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Republicans at State Fair Vow to Rebuild Party

Party is coming off major losses in 2012

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The Illinois Republican Party is vowing to recapture the governor's mansion and key congressional races to try and end years of Democratic control. Mary Ann Ahern reports.

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Thursday was Republican Day at the fair, and the big event was the Republican Day Rally at noon with U.S. Sen. Mark Kirk, Comptroller Judy Baar Topinka and the party's candidates for Illinois governor.

Those candidates include state Sens. Bill Brady and Kirk Dillard, businessman Bruce Rauner and Illinois Treasurer Dan Rutherford.

Kirk encouraged fellow Illinois Republicans to look to his example and "never give up" in their quest to rebuild the party. Kirk suffered partial paralysis as a result of the January 2012 stroke. He took the stage with the help of his four-pronged cane as attendees cheered. Kirk says Republicans' stance on fiscally conservative values will help protect Illinois from fiscal insolvency.

Party leaders vowed to recapture the governor's mansion and key congressional races to try and end years of Democratic control.

State comptroller Judy Baar Topinka said the state is adrift and in financially dire straits in Democratic hands and urged attendees to campaign hard in the months ahead.

State Sen. Bill Brady brought his running shoes to the meeting in Springfield. The Bloomington Republican is making his third bid for governor after losing to Gov. Pat Quinn by less than 1 percent in 2010. But Quinn cracked Wednesday that his win left Brady "looking for his running shoes."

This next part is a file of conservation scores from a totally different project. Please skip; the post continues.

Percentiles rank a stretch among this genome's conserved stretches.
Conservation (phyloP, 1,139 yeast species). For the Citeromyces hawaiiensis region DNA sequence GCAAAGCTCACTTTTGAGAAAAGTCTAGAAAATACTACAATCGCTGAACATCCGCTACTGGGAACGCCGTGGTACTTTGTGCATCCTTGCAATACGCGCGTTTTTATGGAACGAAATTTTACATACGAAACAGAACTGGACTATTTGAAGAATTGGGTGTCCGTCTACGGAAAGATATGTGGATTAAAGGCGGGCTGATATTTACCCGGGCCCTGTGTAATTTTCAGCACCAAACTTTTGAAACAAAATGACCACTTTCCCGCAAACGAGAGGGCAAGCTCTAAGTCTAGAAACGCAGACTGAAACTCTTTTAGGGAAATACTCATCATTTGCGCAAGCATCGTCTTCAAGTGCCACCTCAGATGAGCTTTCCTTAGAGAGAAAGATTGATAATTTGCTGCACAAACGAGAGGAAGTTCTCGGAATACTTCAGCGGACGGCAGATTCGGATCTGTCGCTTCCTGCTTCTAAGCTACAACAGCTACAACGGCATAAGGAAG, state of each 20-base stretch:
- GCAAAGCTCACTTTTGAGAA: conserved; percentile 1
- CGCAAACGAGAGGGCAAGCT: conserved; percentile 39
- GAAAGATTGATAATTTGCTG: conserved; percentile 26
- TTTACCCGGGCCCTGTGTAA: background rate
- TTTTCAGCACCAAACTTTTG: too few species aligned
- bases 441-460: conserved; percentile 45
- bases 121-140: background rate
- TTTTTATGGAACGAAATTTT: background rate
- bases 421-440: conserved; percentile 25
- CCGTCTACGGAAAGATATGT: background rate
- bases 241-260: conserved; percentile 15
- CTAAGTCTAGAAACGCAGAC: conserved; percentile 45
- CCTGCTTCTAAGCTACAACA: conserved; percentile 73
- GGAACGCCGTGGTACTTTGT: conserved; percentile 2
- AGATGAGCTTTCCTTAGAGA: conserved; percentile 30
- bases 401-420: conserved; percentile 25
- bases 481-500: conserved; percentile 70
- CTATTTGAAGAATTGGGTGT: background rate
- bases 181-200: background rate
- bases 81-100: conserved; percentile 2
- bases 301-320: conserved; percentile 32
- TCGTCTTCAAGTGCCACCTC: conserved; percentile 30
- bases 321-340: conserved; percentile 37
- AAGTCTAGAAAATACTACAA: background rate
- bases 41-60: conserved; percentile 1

Brady told attendees Thursday that it was "game on" for the Republican Party, pledging to finish the job he started

He says it's difficult for a candidate to get his name out on a statewide level. After his previous bids, he said he has the name recognition that's needed to win.

Rutherford said he has the statewide connections to win the state's crowded GOP primary.

He told attendees that "a great part of success is just showing up."

The former state senator from Chenoa says he's been to dinners, events and meetings throughout the state making connections with different communities and ethnic groups.

He also touted his success in winning a statewide race as treasurer and says he understands the importance of earning enough votes in the city of Chicago.

But Dillard said he has experience that money can't buy. As the former chief of staff to Gov. Jim Edgar, Dillard said he understands Illinois better than the three other primary candidates.

He said as governor he'd work with the Legislature so the debt-laden state can begin to live within its means.

Dillard lost a 2010 primary challenge to Bloomington state Sen. Bill Brady by 193 votes.

He says he showed how to unify the party by quickly moving to endorse Brady.

But Rauner turned heads when he rolled up to the fair on a Harley-Davidson motorcycle, appearing as an "every man" while promising to shake things up in Springfield.

The Winnetka venture capitalist said Republicans have come through the most challenging period in history. He wants to increase fundraising, recruiting and change the party's message.

The party is coming off major losses in 2012, as well as a recent gay marriage flap that eventually prompted the resignation of former Illinois GOP Chairman Pat Brady.

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